Facebook’s New Gender Options Don’t Go Far Enough

gender restroomFacebook has recently broken new ground in the discussion of gender. The bold step has been taken to greatly expand the number of gender selections available to its users. You and I are no longer limited to the very stilted “male” and “female” that has plagued us for so many millennia. Soon such options as androgynous, bi-gender, intersex, gender fluid or transsexual will be available to all who wish to take advantage of it.

This is quite forward thinking for Facebook and is not just good cultural relevance, it’s good business. As our culture becomes more sensitive to gender it will be an asset to the dubiously gendered to not be chained to such labels in social media. With all of this progress, I think you will be surprised how I feel about it.

They didn’t go far enough.

You see, breaking the shackles of gender identity took courage, but it was really a feint to avoid the much deeper and harder discussion boiling under the surface. Sure this allows them to pacify those who don’t like the old labels, but what they are really doing is avoiding those of us who don’t just want to free of our gender labels.

That’s right, they are avoiding the discussion of species labels.

In a clever marketing gimmick, Facebook isn’t addressing those of us who don’t want to be stuck with the label of “human being”. It is a bit silly for the Amoeba-Americans among us to discuss gender at all.

Imagine my frustration as I log into Facebook one day and I see that I have all the gender options. I am a heterosexual male so no need to use one of the new options. But when I want to tell the world that I am a Tyrannosaurus Rex, no option for that. This is extra demeaning as I am going through the difficult process of trans-speciation from human to Tyrannosaur. I am in a no-creatures-land.

And I can’t even express myself in social media.

It is difficult to describe the hardship I felt as a child. I knew from a very early age that I was really a Tyrannosaur, but people only saw a human on the outside. The hurtful comments and strange looks. How many science classes have a sat through where I am told that I have been extinct for millions of years? The lunch lady always insisting that I eat vegetables on my plate even though I knew I was only supposed to eat meat. Seeing my brother’s skeletons ripped from the ground and displayed in museums. It’s a lonely life to be a Tyrannosaur.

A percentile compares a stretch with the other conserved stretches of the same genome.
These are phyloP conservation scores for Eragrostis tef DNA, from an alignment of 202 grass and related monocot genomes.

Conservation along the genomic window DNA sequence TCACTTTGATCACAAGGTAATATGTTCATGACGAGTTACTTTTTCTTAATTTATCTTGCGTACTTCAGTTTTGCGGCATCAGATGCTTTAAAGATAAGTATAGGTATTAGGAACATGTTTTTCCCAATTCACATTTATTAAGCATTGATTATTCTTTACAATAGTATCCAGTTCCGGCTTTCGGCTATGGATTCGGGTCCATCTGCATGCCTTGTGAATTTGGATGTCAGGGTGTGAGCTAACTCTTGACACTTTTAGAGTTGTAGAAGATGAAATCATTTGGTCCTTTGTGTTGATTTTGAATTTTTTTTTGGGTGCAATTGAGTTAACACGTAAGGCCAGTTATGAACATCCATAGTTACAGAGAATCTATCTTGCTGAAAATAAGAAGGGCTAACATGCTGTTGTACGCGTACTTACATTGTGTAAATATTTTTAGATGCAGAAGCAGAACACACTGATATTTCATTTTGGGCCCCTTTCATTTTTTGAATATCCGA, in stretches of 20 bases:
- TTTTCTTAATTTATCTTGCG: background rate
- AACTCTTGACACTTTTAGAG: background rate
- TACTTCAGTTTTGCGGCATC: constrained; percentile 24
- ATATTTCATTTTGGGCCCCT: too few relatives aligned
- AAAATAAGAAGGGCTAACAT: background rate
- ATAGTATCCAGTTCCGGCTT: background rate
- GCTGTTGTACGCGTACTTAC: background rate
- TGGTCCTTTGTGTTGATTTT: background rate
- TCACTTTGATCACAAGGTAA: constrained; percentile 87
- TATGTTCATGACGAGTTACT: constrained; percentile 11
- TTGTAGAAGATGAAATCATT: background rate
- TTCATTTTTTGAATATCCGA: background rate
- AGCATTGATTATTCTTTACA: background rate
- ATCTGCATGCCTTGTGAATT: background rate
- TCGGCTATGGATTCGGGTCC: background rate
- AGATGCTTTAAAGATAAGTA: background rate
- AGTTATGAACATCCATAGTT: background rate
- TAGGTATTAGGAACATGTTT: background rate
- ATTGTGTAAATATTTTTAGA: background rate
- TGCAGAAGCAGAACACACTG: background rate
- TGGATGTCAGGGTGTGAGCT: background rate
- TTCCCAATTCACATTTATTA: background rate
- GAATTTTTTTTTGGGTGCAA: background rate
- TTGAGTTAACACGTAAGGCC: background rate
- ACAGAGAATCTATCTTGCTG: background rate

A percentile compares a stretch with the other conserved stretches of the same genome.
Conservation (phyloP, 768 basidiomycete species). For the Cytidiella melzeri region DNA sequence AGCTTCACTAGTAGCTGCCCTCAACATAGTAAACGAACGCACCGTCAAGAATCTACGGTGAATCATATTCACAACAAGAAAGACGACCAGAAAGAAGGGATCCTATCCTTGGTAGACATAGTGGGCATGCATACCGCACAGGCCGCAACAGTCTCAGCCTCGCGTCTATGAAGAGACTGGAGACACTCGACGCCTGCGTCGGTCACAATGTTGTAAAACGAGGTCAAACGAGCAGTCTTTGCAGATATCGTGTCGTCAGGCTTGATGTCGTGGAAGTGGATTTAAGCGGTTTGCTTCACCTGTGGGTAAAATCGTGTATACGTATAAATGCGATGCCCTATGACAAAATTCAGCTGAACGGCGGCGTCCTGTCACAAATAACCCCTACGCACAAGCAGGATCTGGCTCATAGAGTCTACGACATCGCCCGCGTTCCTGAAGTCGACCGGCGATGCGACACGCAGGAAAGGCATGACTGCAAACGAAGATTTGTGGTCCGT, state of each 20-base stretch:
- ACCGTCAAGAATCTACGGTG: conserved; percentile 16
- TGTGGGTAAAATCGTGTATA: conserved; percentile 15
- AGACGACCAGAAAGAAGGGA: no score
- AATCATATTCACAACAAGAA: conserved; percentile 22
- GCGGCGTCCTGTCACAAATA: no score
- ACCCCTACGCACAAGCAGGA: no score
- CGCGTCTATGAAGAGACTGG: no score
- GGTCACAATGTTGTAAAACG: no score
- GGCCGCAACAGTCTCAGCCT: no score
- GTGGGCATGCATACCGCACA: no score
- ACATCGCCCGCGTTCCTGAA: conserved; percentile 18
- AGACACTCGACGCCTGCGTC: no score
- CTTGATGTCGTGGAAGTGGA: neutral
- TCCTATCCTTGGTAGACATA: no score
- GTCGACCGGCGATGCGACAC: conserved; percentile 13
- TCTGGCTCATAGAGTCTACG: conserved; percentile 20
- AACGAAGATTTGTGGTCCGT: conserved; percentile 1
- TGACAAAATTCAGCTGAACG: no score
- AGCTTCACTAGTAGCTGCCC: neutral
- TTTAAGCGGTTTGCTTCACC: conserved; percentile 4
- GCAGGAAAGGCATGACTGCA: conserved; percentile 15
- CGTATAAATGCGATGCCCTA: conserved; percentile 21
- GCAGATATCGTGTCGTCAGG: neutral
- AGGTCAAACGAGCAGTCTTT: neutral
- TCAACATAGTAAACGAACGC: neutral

Even the American Psychological Association has not recognized that being the wrong species is normal. Many of us who know we are wolves, cacti, plankton, and crustaceans are treated as “mentally ill”. The intolerance is staggering. It is all the more frustrating compared to the new openness to self-identified gender.

The trans-species community has been oppressed for generations. Far from the new open-mindedness toward gender, even the most liberal seem to shy away from those who know themselves not to be human. Imagine being trapped un a human body and yet feeling the inner horseshoe crab crying out from inside you.

In an age of ‘sensitivity’ and ‘tolerance’ there is no room for us. There are no special laws saying that keyboards should be made for those with two fingers, no requirements that vehicles be made to handle a large tail, no paperwork written in Tyranosaur. It is easier to ignore us than to take the time to understand our special needs.

So should we applaud Facebook? I think not. They are avoiding the real problem by acting as if gender is the only choice. We, who are in the trans-species community, know that this is not courageous. It is wholly inadequate. Gender isn’t the only choice we need.


The image above is courtesy of David Wallace and is used with permission.